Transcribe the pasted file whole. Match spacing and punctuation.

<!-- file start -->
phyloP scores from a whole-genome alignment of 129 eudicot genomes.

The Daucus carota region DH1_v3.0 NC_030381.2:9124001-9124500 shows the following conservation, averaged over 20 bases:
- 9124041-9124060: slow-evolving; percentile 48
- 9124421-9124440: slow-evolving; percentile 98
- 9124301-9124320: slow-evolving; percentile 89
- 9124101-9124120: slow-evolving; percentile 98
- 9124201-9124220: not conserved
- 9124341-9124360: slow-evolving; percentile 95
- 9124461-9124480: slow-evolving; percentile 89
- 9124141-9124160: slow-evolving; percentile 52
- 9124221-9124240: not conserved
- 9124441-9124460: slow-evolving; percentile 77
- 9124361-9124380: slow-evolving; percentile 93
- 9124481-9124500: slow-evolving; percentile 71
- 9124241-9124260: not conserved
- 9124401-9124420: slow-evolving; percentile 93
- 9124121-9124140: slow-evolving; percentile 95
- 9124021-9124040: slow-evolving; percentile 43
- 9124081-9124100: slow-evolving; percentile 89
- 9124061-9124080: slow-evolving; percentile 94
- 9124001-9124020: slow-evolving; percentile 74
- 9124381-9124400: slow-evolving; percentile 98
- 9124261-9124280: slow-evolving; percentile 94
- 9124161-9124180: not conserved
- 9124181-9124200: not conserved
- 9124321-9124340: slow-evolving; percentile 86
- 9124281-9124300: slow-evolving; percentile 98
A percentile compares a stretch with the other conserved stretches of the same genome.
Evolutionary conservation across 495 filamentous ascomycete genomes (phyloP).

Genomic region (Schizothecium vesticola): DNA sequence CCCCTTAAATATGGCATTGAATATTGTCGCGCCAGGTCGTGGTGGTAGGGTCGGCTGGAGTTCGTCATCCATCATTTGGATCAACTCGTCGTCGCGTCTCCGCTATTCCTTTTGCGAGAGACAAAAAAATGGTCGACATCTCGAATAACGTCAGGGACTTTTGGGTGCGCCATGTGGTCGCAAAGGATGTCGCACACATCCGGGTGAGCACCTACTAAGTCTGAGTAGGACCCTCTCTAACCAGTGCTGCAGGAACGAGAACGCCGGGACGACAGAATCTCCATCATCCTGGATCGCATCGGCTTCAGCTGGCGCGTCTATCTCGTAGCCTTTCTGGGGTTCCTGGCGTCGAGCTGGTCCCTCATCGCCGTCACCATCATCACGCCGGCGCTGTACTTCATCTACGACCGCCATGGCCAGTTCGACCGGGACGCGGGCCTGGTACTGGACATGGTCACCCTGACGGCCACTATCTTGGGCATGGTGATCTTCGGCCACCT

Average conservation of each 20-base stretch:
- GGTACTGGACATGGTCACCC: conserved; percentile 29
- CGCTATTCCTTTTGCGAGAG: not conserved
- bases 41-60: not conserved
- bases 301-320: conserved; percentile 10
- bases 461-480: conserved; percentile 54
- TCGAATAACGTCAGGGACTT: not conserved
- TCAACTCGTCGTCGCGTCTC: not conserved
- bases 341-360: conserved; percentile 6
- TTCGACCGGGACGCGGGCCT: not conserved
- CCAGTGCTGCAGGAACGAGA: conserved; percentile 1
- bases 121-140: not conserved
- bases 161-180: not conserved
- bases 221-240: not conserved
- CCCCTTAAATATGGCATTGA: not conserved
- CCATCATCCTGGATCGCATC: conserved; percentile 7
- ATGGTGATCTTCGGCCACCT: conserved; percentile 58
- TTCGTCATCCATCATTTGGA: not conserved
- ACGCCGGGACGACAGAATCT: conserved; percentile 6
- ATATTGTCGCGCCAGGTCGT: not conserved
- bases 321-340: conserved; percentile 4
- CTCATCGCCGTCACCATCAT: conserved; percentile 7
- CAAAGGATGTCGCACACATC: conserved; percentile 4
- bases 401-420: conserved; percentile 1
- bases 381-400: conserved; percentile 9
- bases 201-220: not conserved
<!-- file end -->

phyloP scores from a whole-genome alignment of 129 eudicot genomes.

The Daucus carota region DH1_v3.0 NC_030381.2:9124001-9124500 shows the following conservation, averaged over 20 bases:
- 9124041-9124060: slow-evolving; percentile 48
- 9124421-9124440: slow-evolving; percentile 98
- 9124301-9124320: slow-evolving; percentile 89
- 9124101-9124120: slow-evolving; percentile 98
- 9124201-9124220: not conserved
- 9124341-9124360: slow-evolving; percentile 95
- 9124461-9124480: slow-evolving; percentile 89
- 9124141-9124160: slow-evolving; percentile 52
- 9124221-9124240: not conserved
- 9124441-9124460: slow-evolving; percentile 77
- 9124361-9124380: slow-evolving; percentile 93
- 9124481-9124500: slow-evolving; percentile 71
- 9124241-9124260: not conserved
- 9124401-9124420: slow-evolving; percentile 93
- 9124121-9124140: slow-evolving; percentile 95
- 9124021-9124040: slow-evolving; percentile 43
- 9124081-9124100: slow-evolving; percentile 89
- 9124061-9124080: slow-evolving; percentile 94
- 9124001-9124020: slow-evolving; percentile 74
- 9124381-9124400: slow-evolving; percentile 98
- 9124261-9124280: slow-evolving; percentile 94
- 9124161-9124180: not conserved
- 9124181-9124200: not conserved
- 9124321-9124340: slow-evolving; percentile 86
- 9124281-9124300: slow-evolving; percentile 98
A percentile compares a stretch with the other conserved stretches of the same genome.
Evolutionary conservation across 495 filamentous ascomycete genomes (phyloP).

Genomic region (Schizothecium vesticola): DNA sequence CCCCTTAAATATGGCATTGAATATTGTCGCGCCAGGTCGTGGTGGTAGGGTCGGCTGGAGTTCGTCATCCATCATTTGGATCAACTCGTCGTCGCGTCTCCGCTATTCCTTTTGCGAGAGACAAAAAAATGGTCGACATCTCGAATAACGTCAGGGACTTTTGGGTGCGCCATGTGGTCGCAAAGGATGTCGCACACATCCGGGTGAGCACCTACTAAGTCTGAGTAGGACCCTCTCTAACCAGTGCTGCAGGAACGAGAACGCCGGGACGACAGAATCTCCATCATCCTGGATCGCATCGGCTTCAGCTGGCGCGTCTATCTCGTAGCCTTTCTGGGGTTCCTGGCGTCGAGCTGGTCCCTCATCGCCGTCACCATCATCACGCCGGCGCTGTACTTCATCTACGACCGCCATGGCCAGTTCGACCGGGACGCGGGCCTGGTACTGGACATGGTCACCCTGACGGCCACTATCTTGGGCATGGTGATCTTCGGCCACCT

Average conservation of each 20-base stretch:
- GGTACTGGACATGGTCACCC: conserved; percentile 29
- CGCTATTCCTTTTGCGAGAG: not conserved
- bases 41-60: not conserved
- bases 301-320: conserved; percentile 10
- bases 461-480: conserved; percentile 54
- TCGAATAACGTCAGGGACTT: not conserved
- TCAACTCGTCGTCGCGTCTC: not conserved
- bases 341-360: conserved; percentile 6
- TTCGACCGGGACGCGGGCCT: not conserved
- CCAGTGCTGCAGGAACGAGA: conserved; percentile 1
- bases 121-140: not conserved
- bases 161-180: not conserved
- bases 221-240: not conserved
- CCCCTTAAATATGGCATTGA: not conserved
- CCATCATCCTGGATCGCATC: conserved; percentile 7
- ATGGTGATCTTCGGCCACCT: conserved; percentile 58
- TTCGTCATCCATCATTTGGA: not conserved
- ACGCCGGGACGACAGAATCT: conserved; percentile 6
- ATATTGTCGCGCCAGGTCGT: not conserved
- bases 321-340: conserved; percentile 4
- CTCATCGCCGTCACCATCAT: conserved; percentile 7
- CAAAGGATGTCGCACACATC: conserved; percentile 4
- bases 401-420: conserved; percentile 1
- bases 381-400: conserved; percentile 9
- bases 201-220: not conserved